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labor A History Lesson on Saving Labor: Look to How Unions Rebounded in the 1920s for Insight on How They Can Make Progress Today

The labor movement has suffered constant attacks and a demoralizing decline. But labor unions were in bad shape in the 1920s and came back. What can we learn from history?

1921: Coal heavers wearing sandwich boards to protest against low wages. ,Hulton Archive / Getty Images // New York Daily News

Many obituaries have been written for labor. The anti-union Janus vs. AFSCME Supreme Court decision is already being followed by a dark money campaign to convince workers to quit their unions. In the private sector, employers evade the reach of workplace-based union contracts by off-shoring, sub-contracting and freelancing jobs.

Despite occasional bright spots like Missouri voters’ rejection of right-to-work, this is labor’s lowest point in a century.

The parallels between today and the 1920s are striking. Like then, unions faced existential threats and structural challenges with no obvious solutions. Yet that nadir was quickly followed by the wave of sit-down strikes, the passage of laws protecting workers’ rights to organize and an unprecedented half-century of shared prosperity.

This begs the question: what were union activists and allies doing in the 1920’s that set them up for such a dramatic reversal of fortune? And is there similar under-the-radar work we should be doing today?

Perhaps the least-appreciated most-impactful effort came from the labor colleges that served as strategic retreats for union activists. At Brookwood Labor College, in upstate New York, activists got away from the daily grind of their defensive crouch organizing. College leaders, prodded by legendary organizer A.J. Muste, pursued a line of critical inquiry with little patience for easy answers or sacred cows.

They grappled with how to reconcile traditional craft union strategies with mass production and how to revive a movement that’s rooted in our occasional refusal to work at a time that few workers were willing or able to strike. Without them, it’s hard to imagine the sit-down strikes and huge organizing campaigns of the 1930’s would have sprung up in such a briefly revolutionary time period.

That culture of debate and disagreement is badly needed today. Unions prioritize unity but without a real plan to win it can lead to a strategic cul-de-sac, much like the one unions found themselves in a century ago.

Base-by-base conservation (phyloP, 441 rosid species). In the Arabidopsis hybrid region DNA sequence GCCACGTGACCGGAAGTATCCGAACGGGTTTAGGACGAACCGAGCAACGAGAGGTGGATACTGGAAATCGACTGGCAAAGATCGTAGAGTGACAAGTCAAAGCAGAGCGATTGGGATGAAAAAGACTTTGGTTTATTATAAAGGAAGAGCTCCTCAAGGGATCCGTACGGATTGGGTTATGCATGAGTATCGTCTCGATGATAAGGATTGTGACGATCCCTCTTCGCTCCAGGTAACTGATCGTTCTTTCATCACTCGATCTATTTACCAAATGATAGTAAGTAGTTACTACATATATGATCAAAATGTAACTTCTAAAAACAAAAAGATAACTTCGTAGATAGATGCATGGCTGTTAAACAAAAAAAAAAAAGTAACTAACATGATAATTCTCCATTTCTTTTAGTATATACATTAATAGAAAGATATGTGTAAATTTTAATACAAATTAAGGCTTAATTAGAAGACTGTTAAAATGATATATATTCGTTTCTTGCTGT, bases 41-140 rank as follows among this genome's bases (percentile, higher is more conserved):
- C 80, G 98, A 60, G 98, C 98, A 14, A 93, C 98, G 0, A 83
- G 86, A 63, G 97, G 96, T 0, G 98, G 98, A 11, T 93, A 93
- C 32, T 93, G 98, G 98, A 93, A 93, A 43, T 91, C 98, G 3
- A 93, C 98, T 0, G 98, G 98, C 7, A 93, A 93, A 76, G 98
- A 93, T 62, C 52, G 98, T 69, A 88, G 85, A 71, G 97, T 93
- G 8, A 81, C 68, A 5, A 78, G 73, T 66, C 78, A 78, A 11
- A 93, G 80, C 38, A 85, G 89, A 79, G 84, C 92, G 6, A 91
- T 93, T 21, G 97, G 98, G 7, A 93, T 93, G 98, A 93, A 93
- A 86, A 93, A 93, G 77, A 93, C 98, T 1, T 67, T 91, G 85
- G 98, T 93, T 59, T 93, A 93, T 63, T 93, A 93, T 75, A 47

In the 1920s, an organized left advocated for “one big union”-style multiracial organizing and contested for leadership within the traditional unions. Where there was no union, they embraced alternative forms of organizing.

These activists had an analysis of what core industries of the economy were essential to be organized. Socialists took jobs in steel and auto factories when no unions were serious about organizing nor was there a clear model for how to do it. Their presence as workplace leaders made them indispensable activists in the 1930s strike wave.

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For the past four decades’ corporate assault on labor there haven’t been a lot of socialists around. Thankfully, thousands of new activists are rallying to the red flag.

Witness Democratic Socialists of America, lately seen toppling machine Democrats and ruining the meals of Trumpist baby-snatchers. These activists may be essential to labor’s next upsurge. They must be similarly thoughtful as their ideological forebearers were about where to be organizing.

I don’t know what a successful union campaign would look like in the tech sector. It definitely won’t look quite like the sit-down strikes of 1934 or following the National Labor Relations Board’s rigged election rules, but it will require activists intentionally taking those jobs together and becoming trusted and respected colleagues.

Finally, the 1920s — like today — saw an emerging coterie of intellectuals and reformers advocate for getting out of the boom and bust cycle of periodic economic depressions by empowering unions to do the real Robin Hood work of income redistribution.

They didn’t talk of “making it easier for unions to organize.” Their labor law was a blunter instrument, formally encouraging collective bargaining as the country’s policy by forcing employers to recognize unions and punishing retaliation for or interference with workers rights to organize.

If the only thing that can arrest our country’s slide into barbarism and economic disorder is a robust labor movement we need legal regime that thunders, “there will be unions!” and puts union pay standards, benefits and rights in every workplace.

The biggest lesson of the 1920’s to heed is that while organizing for long-term change, we must also be formulating big demands to democratize the workplace. We’ll have a very brief and unexpected window. Let’s be ready.

[Shaun Richman is program director at the Harry Van Arsdale Jr. Center for Labor Studies at SUNY Empire State College.]